There has been much ink spilled, angst and teeth gnashing about the outsized influence that Institutional Shareholder Services (ISS) holds, much of it based on broad averages—such and such a percentage of institutions subscribe to ISS, for example, or the average company in the S&P 500 has X percent of it shareholder base subscribed to ISS.
So exactly how much attention should you pay to these numbers? The truth is that the influence of ISS varies drastically from company to company. The best part—this can be measured.
In calculating ISS’s influence at a target company I once asked a well-known proxy solicitor working the case with me, “Roughly what percent of ISS’s subscribers end up voting along with ISS’s recommendations?” After some thought, he said “Oh, about 50 percent.” There is no need to break out the spreadsheet here. In this case, despite boasting a subscriber base holding over 20 percent of outstanding shares, ISS had exactly 0 influence. You’d expect the same level of agreement with the phases of the moon.
That said, I’ve worked on other cases where ISS was the absolute key to victory. (By the way, having a big effective-shareholder like ISS, who does what it says, isn’t all bad when compared to many large shareholders who will tell you what you want to hear and then vote the other way.)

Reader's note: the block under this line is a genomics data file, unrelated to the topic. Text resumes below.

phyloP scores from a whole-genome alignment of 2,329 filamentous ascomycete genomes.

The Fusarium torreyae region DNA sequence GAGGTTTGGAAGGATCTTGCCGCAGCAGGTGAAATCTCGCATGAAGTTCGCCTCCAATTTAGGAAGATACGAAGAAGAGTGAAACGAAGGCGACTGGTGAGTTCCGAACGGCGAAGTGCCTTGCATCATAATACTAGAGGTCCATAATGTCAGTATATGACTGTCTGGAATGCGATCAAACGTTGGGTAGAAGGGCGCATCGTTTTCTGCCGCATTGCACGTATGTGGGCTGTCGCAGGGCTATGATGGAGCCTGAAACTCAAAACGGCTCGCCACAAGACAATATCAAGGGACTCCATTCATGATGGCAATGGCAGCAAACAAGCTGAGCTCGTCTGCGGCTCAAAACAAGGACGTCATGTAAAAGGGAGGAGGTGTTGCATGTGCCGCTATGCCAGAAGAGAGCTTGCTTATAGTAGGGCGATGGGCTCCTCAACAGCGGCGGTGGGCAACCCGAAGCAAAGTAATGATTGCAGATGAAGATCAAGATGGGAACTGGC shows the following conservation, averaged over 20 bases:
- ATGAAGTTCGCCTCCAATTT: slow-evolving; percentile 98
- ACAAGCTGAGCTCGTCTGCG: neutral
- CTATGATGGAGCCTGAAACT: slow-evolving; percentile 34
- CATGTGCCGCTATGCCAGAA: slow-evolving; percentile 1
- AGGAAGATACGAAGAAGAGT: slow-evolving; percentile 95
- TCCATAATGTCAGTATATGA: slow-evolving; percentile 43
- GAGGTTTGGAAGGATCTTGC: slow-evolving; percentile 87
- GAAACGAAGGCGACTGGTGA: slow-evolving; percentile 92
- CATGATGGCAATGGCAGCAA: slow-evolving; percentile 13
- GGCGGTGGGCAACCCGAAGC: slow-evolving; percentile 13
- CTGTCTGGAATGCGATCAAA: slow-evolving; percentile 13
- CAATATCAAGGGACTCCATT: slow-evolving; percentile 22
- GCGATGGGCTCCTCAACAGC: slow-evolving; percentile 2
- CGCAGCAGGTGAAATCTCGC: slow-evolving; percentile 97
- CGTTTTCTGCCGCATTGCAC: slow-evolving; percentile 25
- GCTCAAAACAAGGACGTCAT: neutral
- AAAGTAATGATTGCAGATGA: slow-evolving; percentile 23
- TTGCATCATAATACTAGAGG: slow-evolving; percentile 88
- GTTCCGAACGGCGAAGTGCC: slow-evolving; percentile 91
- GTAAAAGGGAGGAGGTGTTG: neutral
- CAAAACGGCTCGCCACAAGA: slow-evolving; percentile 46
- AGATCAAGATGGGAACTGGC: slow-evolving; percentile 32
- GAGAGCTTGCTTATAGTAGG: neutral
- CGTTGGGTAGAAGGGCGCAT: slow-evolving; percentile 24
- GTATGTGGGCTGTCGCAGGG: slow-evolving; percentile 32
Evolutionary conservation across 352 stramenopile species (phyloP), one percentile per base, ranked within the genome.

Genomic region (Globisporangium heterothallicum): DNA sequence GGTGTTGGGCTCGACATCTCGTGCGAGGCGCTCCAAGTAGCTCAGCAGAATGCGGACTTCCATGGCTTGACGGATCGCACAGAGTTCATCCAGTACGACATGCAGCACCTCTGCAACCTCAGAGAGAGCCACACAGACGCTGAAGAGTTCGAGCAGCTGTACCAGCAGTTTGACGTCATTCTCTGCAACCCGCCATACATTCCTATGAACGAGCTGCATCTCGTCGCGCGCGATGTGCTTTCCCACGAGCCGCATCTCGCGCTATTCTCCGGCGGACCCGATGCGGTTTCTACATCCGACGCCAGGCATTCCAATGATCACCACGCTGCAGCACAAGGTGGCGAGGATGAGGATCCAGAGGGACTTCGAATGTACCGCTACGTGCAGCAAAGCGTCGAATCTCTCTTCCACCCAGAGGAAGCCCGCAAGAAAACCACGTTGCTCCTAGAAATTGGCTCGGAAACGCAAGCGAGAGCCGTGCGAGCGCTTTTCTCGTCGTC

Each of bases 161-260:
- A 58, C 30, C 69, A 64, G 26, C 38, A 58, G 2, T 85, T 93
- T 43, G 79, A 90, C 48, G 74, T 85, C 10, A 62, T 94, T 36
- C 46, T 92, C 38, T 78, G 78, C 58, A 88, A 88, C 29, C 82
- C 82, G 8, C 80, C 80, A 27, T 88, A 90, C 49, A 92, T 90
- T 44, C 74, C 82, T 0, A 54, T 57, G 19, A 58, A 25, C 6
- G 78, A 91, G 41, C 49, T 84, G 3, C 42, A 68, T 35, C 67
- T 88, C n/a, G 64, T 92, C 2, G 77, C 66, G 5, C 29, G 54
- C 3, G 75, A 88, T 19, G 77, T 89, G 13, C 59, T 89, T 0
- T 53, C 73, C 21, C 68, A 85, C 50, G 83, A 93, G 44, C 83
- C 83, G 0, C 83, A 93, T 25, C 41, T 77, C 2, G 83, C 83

Knowing ISS’s influence on your elections isn’t hard and isn’t abstract. You just need two things: a little information about your shareholder base and an analysis of where the voting power lies. The former tells you who subscribes to and votes with ISS. The latter tells you how much influence those shares have over the election.
Here is an example from a company I worked on recently: 12 shareholders representing 16 percent of the total outstanding shares subscribed to ISS. Of those, only seven with nine percent of outstanding shares regularly voted with ISS’s recommendations. In this company, this bloc of ISS-swayed voters, had a 53 percent chance of winning an election and a five-percent chance of swinging the election. An ISS recommendation for management would increase management’s odds of victory by 14 percent, while a recommendation against would only decrease their winning odds by 3 percent.
There you have it. ISS has been weighed and has been measured.
It won’t be the same answer for your company but the key point is that there is an answer. ISS’s influence is not abstract and cannot be calibrated by “a gut feeling.” It is measurable. Once you know how much sway ISS has on your election, you can plan accordingly, stop worrying about what the talking heads are saying and put that chunk of bandwidth back into making the company better.